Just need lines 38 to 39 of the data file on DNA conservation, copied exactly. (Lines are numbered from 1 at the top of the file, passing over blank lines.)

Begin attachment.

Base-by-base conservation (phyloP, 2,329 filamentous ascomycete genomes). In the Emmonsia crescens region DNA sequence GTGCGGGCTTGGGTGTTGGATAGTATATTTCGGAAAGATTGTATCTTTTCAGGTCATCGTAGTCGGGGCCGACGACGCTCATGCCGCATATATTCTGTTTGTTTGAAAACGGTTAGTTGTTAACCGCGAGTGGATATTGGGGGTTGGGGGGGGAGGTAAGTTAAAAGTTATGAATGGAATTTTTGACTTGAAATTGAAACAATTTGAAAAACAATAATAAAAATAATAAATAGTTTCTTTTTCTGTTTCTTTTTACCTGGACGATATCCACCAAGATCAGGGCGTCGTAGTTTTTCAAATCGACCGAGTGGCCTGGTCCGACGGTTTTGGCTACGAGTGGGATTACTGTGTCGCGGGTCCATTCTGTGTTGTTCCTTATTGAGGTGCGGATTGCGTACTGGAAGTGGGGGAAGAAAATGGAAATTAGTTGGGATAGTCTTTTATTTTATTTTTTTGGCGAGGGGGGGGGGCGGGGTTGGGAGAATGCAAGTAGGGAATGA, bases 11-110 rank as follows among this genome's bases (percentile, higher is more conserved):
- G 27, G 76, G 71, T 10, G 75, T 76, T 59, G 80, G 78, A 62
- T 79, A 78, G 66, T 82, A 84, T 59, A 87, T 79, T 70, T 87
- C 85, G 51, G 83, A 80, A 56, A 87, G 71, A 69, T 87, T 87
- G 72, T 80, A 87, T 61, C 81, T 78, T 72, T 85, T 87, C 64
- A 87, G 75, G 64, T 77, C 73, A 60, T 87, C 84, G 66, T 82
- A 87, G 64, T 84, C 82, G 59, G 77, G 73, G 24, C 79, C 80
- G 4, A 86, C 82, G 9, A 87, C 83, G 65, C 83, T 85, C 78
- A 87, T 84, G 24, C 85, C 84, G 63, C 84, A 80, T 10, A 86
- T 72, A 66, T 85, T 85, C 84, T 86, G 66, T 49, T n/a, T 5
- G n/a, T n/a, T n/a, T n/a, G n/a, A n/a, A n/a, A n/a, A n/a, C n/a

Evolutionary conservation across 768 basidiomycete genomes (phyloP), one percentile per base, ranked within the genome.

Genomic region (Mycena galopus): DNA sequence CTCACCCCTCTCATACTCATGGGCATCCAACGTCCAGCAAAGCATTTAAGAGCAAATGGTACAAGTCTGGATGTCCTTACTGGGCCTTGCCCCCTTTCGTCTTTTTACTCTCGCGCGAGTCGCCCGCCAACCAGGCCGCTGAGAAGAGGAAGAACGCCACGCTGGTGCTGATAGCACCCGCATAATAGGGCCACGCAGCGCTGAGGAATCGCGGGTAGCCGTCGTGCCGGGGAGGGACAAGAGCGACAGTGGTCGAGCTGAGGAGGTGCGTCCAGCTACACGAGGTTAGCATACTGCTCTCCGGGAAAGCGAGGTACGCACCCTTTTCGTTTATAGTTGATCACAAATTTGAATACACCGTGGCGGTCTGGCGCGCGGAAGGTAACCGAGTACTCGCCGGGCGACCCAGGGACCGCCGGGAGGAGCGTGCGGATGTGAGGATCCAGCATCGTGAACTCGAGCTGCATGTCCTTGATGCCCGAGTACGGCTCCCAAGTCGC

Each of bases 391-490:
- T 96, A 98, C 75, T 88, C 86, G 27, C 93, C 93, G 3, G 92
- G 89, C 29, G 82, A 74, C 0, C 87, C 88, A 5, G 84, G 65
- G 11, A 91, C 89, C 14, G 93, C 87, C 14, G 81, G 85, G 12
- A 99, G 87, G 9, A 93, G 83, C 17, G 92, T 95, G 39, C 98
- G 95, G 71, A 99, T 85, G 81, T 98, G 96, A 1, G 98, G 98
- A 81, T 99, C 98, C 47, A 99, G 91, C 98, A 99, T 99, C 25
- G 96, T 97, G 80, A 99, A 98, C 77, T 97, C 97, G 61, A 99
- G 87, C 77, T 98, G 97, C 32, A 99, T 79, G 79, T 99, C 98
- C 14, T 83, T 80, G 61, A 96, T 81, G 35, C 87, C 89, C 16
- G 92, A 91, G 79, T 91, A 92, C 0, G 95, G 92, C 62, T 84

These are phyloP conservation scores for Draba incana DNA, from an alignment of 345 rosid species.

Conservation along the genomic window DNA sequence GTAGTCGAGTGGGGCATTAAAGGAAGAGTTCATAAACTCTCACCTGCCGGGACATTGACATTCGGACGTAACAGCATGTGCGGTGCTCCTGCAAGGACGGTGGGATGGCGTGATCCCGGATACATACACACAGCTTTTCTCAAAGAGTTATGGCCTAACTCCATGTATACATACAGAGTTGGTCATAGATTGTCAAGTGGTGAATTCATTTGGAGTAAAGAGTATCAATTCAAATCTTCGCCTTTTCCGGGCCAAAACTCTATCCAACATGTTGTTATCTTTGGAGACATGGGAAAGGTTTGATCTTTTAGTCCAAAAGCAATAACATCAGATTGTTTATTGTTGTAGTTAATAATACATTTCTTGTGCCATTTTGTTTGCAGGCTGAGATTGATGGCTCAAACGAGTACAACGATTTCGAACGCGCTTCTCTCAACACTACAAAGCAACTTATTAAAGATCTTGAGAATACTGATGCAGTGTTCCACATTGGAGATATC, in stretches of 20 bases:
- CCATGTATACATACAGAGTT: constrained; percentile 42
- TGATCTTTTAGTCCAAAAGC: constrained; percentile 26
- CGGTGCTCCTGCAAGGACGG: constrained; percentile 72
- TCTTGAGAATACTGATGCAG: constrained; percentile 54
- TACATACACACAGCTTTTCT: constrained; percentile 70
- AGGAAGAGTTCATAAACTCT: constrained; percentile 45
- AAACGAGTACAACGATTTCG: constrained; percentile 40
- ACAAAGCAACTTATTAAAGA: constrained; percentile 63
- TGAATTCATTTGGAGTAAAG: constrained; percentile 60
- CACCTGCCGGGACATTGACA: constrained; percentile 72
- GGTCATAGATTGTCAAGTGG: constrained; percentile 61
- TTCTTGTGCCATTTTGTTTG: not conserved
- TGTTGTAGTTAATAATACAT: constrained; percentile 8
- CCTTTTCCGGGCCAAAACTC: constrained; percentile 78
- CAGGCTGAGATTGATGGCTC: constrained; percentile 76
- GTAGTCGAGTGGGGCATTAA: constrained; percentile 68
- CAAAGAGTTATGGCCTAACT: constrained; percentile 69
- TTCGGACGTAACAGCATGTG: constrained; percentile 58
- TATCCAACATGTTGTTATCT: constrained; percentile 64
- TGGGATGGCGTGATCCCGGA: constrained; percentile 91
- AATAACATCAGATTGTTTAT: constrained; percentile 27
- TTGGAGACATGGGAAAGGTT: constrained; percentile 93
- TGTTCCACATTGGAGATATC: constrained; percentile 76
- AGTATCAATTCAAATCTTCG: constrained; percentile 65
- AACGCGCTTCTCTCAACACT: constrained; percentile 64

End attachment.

- TTCTTGTGCCATTTTGTTTG: not conserved
- TGTTGTAGTTAATAATACAT: constrained; percentile 8